In the struggle between one’s self and the world, bet on the world.
Traveling with Children
It is true that some children, separated from the comfort of their routines—perhaps their mother has inadvertently spoiled them—grow balky and sullen to the point of morbidity. One should seek to win them over with affection. On a hot afternoon, a kindly word from Father, a quiet taking by the hand, a friendly or encouraging look, might lend them the necessary confidence and well-being to go on searching through the winding streets near Santa Croce, hour after hour, looking for a gelato place a friend once told you about.
The Florentine area code is 055. Most phones have six numbers, but don’t be surprised if some have seven, four, or even eight. If you require assistance, dial “O”, and wait for the operator. You will hear a rather vague and indistinct hum on the line, perhaps meaningful, perhaps not. As you go on waiting, remember that believing in progress and making progress are not the same thing. It is only your weakness, your vanity and passivity and lack of imagination, that makes you cling to this notion of an “operator” in the first place.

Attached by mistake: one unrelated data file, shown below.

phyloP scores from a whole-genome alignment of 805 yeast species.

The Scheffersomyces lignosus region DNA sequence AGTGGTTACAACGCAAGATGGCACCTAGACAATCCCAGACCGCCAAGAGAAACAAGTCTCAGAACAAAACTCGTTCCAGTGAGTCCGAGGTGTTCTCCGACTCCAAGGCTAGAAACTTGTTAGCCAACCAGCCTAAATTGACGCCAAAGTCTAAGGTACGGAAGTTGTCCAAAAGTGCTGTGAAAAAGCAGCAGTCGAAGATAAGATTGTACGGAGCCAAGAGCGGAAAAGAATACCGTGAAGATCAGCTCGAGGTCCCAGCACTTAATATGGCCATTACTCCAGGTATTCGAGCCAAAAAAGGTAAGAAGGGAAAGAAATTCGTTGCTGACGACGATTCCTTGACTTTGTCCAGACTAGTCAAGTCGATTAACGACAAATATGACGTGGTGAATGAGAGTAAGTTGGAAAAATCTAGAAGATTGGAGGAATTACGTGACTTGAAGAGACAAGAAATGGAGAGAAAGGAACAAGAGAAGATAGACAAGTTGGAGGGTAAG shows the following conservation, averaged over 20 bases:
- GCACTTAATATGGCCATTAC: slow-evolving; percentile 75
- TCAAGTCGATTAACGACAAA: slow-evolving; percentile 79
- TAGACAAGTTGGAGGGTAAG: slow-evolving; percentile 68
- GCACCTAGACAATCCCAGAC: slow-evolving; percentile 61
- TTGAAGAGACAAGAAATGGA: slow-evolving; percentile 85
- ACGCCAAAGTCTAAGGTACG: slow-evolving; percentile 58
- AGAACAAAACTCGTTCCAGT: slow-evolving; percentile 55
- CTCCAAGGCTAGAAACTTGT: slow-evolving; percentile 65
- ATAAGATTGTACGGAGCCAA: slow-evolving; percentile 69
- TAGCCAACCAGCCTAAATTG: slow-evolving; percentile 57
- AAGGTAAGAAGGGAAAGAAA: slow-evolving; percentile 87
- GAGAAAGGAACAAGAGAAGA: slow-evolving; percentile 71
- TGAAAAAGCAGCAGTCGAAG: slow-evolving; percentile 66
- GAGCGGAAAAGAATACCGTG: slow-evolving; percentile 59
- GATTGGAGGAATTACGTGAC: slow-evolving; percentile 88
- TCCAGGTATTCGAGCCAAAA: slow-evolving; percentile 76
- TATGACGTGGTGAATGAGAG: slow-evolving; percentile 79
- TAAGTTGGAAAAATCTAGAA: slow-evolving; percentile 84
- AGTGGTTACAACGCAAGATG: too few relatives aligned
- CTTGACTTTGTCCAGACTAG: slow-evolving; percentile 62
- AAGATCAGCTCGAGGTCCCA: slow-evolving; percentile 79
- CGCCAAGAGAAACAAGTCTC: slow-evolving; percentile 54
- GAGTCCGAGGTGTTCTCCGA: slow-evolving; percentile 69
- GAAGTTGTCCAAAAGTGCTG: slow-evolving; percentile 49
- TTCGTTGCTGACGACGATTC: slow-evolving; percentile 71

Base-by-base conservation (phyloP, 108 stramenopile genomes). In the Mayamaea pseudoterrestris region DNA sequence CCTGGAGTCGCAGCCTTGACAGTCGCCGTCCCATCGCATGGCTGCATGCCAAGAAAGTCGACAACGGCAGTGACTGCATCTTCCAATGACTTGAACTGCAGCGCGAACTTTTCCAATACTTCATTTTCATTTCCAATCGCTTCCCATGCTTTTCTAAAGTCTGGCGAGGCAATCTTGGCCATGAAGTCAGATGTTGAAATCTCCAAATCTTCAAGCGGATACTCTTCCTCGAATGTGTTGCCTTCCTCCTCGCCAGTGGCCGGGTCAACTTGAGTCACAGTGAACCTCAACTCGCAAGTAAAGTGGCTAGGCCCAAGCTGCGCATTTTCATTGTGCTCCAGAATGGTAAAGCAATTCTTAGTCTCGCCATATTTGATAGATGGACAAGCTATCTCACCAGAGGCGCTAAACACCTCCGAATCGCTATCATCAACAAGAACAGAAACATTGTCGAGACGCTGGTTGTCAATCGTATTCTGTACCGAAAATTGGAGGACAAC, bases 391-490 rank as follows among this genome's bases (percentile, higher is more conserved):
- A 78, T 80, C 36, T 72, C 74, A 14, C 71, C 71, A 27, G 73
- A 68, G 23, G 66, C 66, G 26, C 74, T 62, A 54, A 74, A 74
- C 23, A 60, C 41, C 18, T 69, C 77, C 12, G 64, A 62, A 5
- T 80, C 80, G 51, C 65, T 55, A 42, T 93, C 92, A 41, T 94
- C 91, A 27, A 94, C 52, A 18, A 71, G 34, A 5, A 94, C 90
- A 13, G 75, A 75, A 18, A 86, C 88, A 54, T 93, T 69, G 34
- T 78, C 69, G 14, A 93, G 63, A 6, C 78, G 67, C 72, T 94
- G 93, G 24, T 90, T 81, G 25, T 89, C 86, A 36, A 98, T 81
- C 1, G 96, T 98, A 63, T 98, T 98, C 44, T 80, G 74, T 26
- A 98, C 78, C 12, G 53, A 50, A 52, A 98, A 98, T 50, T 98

Service is generally included in all hotel and restaurant bills. However, many people find it customary to leave an additional gratuity. Those who leave a tip and those who don’t leave a tip feel equally guilty and sinful, the first because they are only pretending to have free will in the matter, the second because they are failing even to pretend. The fact that there is nothing but a spiritual world deprives us of hope but gives us consolation.
Martyrs do not underrate the body; they allow it be elevated on the cross. As do, in their own way, the famous Florentine bordellos. Just saying!
Sadly, Florence is not free from petty crime. The best way to protect your valuables is to leave them at home. You should ask yourself if one really needs expensive jewelry or favorite heirlooms on a trip. You should ask yourself if one even needs to go on a trip. Perhaps upon reflection, no trip is necessary. Perhaps in the end it’s better to stay home. To just sit at your writing table and listen. Or not even listen, just wait. Or not even wait, just sit there unmoving, quiet and alone, as the world writhes in raptures at your feet.
Might the most useful Budget Travel guide of all be the one that is never written, only conceived?
It is only in negation that things take on their true form.
Robert Cohen’s novels include Amateur Barbarians and Inspired Sleep. He teaches at Middlebury College.